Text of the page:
Our apartment has a wood burning fireplace, which is pretty awesome. I’ve always wanted to have a nice mantle like you see in pretty pictures on Instagram or Pinterest. On one of my perusing days, I found a picture of a breakfast bar that was supported by a pair of antique corbels
I thought this would be a GREAT idea for a mantle!
The problem was that old wooden corbels can be pretty expensive, and I haven’t come across any in my travels. One day, I did a Google search on antique stores near me and found a promising place in Oxford called Shank’s Barn. I took a drive down one day and realized that I had passed by this place for years on my way to visit my grandparents when they lived in Maryland.
Let me tell you, Shank’s is like an episode of American Pickers. You name it, they have about 50 of them. Pulleys, doors, windows, iron railings, doorknobs, weather vanes, etc. They have about 7 or 8 buildings FULL of architectural salvage pieces and antique finds. I had an absolute blast and killed about 3 hours looking around and letting my mind run wild with ideas.
I found 2 corbels that had a relatively simple design, were solid, and weren’t caked with too much old paint. For the shelf, I took home a leaf from a dining room table. This puppy was super sturdy and only $20. The corbels were $25 each. It sounds like a lot of money, but these were the cheapest option and they were just the right size.
I took all of my new gems home and got to work. The table leaf was pretty dirty, so I wiped it down with a gentle cleaner.
I used my heat gun on the corbels and began the arduous process of stripping off the layers of old paint. I figured that some of those layers were lead paint, so I read up on how to do it safely. I bought a respirator with a filter for lead particles and kept the heat below a certain temperature so I didn’t create any lead fumes.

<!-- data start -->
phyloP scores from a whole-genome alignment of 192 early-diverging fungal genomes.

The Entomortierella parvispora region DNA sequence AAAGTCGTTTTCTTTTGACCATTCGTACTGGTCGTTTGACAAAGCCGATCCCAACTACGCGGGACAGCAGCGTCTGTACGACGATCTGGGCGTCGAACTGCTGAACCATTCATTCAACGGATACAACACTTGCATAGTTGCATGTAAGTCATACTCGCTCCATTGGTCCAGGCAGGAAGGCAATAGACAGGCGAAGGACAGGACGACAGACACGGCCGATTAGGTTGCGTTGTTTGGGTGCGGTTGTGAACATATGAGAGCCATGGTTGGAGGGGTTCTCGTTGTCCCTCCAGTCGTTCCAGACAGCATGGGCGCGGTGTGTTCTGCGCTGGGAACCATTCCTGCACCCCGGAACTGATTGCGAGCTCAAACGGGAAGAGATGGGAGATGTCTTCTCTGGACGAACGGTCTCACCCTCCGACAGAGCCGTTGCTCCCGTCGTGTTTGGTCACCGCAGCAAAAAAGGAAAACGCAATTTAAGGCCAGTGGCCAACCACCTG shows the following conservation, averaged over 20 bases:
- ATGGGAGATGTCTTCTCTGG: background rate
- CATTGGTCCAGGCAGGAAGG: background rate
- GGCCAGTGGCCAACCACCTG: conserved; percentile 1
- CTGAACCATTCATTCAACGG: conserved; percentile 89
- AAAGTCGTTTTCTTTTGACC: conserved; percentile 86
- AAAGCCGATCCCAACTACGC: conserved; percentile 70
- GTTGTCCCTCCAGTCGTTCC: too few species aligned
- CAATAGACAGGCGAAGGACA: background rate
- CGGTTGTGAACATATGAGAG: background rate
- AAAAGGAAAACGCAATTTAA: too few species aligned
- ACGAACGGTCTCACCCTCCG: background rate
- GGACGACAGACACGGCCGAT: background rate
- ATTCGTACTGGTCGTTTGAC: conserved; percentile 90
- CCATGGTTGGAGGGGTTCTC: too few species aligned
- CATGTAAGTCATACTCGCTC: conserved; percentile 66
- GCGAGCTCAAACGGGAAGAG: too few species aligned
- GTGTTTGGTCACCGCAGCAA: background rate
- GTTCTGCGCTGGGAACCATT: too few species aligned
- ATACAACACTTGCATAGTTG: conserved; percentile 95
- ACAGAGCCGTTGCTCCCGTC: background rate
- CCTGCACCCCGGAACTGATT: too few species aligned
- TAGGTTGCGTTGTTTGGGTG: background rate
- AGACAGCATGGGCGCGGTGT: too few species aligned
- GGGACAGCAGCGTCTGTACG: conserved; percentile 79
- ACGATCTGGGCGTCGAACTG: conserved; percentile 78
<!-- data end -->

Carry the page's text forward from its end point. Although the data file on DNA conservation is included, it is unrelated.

I didn’t take any pictures of that process because it was hard enough holding the heat gun in one hand and a scraper in the other while balancing a corbel and trying not to burn the carpet. I’m sure you understand.
Some areas were stubborn, so I used some Citristrip as well.
It was ugly. Not going to lie.
But it started to become worth it once I saw wood underneath all of the goop.
I planned on painting the corbels in Miss Mustard Seed‘s newest color, Farmhouse White. She is using this color as her theme for her booth this year at Lucketts Spring Market (and YES – I got my VIP ticket already), but the store I went to had sold out of the color completely. I picked up a bag of Ironstone instead. Ironstone was her true white until Farmhouse White came along, so it was good enough for me.
I mixed up a batch and painted 3 coats on the corbels. I didn’t get all of the old paint off, but I was OK with that. The rough texture made them look more authentic.
I was going to paint the table leaf in the same color, but I was finding that the Ironstone just wasn’t covering as well as I had hoped. I figured it would take at least 3 coats of paint.
Here’s number 1:
And number 2:
I just wasn’t “feeling” it. So, I popped open a can of General Finishes’ Persian Blue.
It covered the shelf perfectly in 2 coats.
After some distressing and waxing, the shelf was ready to go. I picked up some heavy duty corner braces from my local Ace Hardware store and with my husband’s help, we marked where we wanted them to go on our wall by the fireplace.
I drilled in drywall anchors and attached the braces to the wall. Then we both measured where we wanted to drill holes for the shelf and the hubs countersunk them for me so I could fill them in later with wood putty.
Together, we screwed the shelf through the brace and into the corbels. See the metal brace sandwiched in between the shelf and the corbel?
(There was another way to attach the corbel to the wall. It would require a keyhole drill bit, which I didn’t have. Considering the weight of the shelf, I wanted something heavy duty to handle the weight of the wood and whatever would go on top.)
I went back and filled in the screw holes with wood filler and sanded them smooth.
I also filled in one of the peg holes along the front edge. I didn’t mind that it wasn’t perfectly filled in because it gives you a hint as to what the shelf was before it was repurposed.
And after a touch up coat of paint, our new DIY mantle was all finished!
We’re so pleased with the results!
I kept the distressing to a minimum on the shelf to offset the texture of the corbels.
I’ve been waiting so long to have a pretty mantle to display underneath my Decor Steals cow head and boxwood wreath. Now I have one!
I snagged this lantern from Decor Steals as well. It’s the perfect addition to the new mantle.
Now we just need to wait until the Fall to burn a fire and enjoy the new mantle properly.